RARE 1857 AMES LIGHT CAVALRY SABER- FIRST YEAR PRODUCTION!

$2,950.00 ON HOLD

Quantity Available: 1

Item Code: 490-2497

This is a very rare first production run of the light cavalry saber and scabbard still known to many collectors as the Model 1860, but in fact produced starting in 1857. Ordnance Department correspondence with Ames on production of a new light cavalry saber exists from December 1856 and after some haggling over price, an order for 1,000 was placed with Ames in January 1857. The sabers were inspected and officially received by government inspector R.H.K. Whitely and sub-inspector A.D. King at Chicopee in August after a strenuous weeding out process that rejected 491 for various defects before reaching the required 1,000. Workmanship on the blades, grips and scabbards was criticized. Defects included too much or too little tempering, blade cracks, narrow blades, etc. Scabbards were accepted, but later found to be too light and heavier metal was used in subsequent production.

These sabers are marked by Ames and by government inspectors, but are undated. Identification by markings and specific characteristics only became possible in 2001 through research by Paul Johnson, detailed in the October 2001 issue of Man at Arms. This sword meets all the criteria in markings and construction. Sub-Inspector A.D. King’s “ADK” mark is on the blade, pommel, and drag, along with Inspector Robert H.K. Whitely’s “R.H.K.W.” stamp on the pommel also. This combination of inspectors is unique to the 1857. Both had moved on to other duties when the second order, for 800 sabers, was placed in 1858, and those sabers bear different initials. The blade uses the early block letter blade address on the reverse ricasso: “AMES MFg Co / CHICOPEE. / MASS.” The obverse has a simple “US” over “ADK.”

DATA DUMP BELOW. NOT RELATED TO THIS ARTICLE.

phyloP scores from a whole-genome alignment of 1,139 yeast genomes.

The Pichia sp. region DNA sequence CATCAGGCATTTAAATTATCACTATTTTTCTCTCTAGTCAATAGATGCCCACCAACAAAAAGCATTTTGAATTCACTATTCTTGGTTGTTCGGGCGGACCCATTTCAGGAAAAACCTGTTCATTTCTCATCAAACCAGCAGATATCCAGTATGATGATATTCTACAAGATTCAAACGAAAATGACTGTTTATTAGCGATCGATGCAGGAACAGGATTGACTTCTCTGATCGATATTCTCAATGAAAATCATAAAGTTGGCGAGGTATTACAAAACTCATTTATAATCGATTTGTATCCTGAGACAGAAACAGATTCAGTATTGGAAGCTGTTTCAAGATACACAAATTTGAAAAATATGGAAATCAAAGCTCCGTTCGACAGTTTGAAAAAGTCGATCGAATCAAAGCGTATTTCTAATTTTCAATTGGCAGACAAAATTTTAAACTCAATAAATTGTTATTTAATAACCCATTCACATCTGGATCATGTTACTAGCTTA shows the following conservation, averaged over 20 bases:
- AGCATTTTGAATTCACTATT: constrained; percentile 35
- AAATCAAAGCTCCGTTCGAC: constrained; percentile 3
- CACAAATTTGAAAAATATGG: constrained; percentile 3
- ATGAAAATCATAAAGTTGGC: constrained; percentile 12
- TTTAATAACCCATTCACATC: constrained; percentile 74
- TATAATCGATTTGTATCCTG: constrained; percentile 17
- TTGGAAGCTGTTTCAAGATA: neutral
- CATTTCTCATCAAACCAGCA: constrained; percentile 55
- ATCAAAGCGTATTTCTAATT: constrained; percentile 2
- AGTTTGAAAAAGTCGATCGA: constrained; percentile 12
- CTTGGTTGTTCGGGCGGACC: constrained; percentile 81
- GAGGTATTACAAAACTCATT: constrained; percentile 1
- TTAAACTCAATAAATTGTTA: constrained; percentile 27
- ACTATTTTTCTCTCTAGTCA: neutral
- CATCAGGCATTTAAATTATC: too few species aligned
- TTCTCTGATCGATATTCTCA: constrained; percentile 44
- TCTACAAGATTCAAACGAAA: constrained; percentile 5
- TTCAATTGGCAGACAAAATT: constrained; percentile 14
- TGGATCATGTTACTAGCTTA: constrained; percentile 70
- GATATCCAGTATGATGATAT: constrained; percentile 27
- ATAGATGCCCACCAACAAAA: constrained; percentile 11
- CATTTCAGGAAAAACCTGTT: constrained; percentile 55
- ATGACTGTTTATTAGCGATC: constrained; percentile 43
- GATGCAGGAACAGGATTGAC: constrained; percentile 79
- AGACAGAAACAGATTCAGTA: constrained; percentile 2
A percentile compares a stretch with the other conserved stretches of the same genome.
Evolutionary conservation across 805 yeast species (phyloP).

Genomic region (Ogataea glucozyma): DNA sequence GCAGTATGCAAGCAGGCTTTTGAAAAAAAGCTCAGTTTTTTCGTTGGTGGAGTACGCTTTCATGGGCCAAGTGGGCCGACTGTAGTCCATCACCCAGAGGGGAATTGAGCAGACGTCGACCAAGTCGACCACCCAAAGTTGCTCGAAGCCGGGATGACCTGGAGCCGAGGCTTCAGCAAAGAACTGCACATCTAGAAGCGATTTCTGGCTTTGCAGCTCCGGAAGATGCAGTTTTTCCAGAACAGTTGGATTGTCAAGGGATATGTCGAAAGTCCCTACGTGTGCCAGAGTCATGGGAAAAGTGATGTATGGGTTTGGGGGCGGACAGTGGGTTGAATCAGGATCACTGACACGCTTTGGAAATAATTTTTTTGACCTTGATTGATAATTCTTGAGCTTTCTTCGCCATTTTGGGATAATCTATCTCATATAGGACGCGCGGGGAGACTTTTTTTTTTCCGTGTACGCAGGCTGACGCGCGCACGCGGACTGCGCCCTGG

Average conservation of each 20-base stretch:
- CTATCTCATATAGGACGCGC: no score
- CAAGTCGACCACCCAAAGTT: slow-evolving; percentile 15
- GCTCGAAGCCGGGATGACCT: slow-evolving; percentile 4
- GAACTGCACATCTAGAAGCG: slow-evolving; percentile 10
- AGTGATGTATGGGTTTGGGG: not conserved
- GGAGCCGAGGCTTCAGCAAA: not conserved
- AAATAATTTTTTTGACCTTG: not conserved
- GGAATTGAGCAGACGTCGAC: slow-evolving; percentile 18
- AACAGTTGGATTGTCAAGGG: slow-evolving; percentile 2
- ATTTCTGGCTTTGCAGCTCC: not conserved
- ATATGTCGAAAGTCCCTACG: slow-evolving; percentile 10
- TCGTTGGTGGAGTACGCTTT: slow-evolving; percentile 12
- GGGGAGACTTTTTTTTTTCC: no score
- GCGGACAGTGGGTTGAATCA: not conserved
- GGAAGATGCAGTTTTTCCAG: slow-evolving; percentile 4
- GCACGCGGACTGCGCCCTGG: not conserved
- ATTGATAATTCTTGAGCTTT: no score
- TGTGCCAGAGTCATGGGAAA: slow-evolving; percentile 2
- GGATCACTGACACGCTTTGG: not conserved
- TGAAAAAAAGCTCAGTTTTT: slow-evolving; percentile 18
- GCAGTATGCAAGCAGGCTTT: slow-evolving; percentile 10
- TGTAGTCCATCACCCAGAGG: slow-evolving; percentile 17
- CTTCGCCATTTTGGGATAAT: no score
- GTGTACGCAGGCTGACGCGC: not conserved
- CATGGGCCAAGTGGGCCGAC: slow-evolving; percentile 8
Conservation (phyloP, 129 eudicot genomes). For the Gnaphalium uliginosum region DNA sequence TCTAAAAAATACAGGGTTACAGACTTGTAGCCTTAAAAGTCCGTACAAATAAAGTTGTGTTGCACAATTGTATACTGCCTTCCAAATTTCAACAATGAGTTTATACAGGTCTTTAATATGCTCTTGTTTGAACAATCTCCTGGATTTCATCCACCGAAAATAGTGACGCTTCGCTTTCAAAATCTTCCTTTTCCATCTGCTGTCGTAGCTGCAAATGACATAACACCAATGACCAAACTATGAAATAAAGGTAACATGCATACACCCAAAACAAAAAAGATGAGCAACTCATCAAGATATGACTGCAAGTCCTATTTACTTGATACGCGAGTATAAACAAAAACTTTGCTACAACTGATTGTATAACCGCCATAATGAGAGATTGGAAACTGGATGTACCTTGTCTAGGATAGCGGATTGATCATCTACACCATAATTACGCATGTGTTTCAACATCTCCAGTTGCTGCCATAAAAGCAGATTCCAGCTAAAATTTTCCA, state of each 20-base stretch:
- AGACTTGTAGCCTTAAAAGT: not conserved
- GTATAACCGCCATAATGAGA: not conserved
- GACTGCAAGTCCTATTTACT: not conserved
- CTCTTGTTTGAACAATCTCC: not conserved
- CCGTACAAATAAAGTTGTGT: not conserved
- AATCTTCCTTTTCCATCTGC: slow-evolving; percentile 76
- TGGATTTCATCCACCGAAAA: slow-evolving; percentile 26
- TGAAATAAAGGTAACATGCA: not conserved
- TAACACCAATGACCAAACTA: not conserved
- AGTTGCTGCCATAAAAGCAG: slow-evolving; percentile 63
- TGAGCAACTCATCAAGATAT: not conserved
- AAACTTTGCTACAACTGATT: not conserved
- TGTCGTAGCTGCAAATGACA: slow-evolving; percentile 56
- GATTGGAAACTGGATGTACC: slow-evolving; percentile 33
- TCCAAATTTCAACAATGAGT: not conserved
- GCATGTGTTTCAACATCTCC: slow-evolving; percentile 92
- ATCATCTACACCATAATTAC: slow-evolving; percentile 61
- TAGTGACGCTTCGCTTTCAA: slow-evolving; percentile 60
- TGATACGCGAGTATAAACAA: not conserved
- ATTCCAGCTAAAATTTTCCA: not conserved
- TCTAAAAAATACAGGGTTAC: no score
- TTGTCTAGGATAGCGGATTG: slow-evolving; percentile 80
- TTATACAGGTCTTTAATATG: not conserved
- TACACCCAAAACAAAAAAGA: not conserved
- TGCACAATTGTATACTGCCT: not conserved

In terms of construction, the saber also shows another diagnostic for the 1857: the leather grip wrap was placed on from the top, like the 1840 patterns, resulting in an uneven bottom seam from the swell of the grip. On subsequent versions workers wrapped the grip from the bottom up.  shows an uneven bottom seam and, but rendered uneven by the swell of the grip.

The scabbard is the correct 1857 pattern also in construction and markings. It is lighter gauge than the subsequent scabbards and shows both the flat throat and ADK inspected drag. The flat throat was used until June 1859, but King was not at the Ames facility in 1858, when John Hannis’s “JH” stamp appears on the scabbards from that years order, and in 1859 inspection fell to G.G. Saunders, who used a  “GGS” stamp.

This sword is complete and in very good condition. The brass hilt has a dark patina, but the two sets inspector’s initials on the brim of the pommel cap can be made out. The grip wrap and wire are original, correctly configured, and show just minor wear. The blade pad is in place. The blade markings are sharp. The point and edge are good with only two very tiny edge nicks. The metal has a smooth surface, dull silver in tone, with some scattered gray spots and some thin scratches from cleaning. The scabbard has rings bands, drag, and correct flat throat in place, and shows as bright metal underneath thin brown spotting. The underside of the scabbard plainly shows its brazed seam. One of the complaints about these early lighter gauge scabbards was the difficulty in getting a good edge for the seam.

The light cavalry pattern was regarded as a great improvement on the M1840 “wristbreaker” and was used throughout the Civil War and the rest of the century. Even the M1906 was patterned on it. These sabers from the first year of production saw considerable service from the beginning: 800 were sent to St. Louis, likely for issue to the 1st and 2nd U.S. Cavalry. This one is in very good condition and it will likely be a while before another, in any condition, shows up. It would be an important addition to a cavalry or edged weapons collection. [sr] [ph:L]

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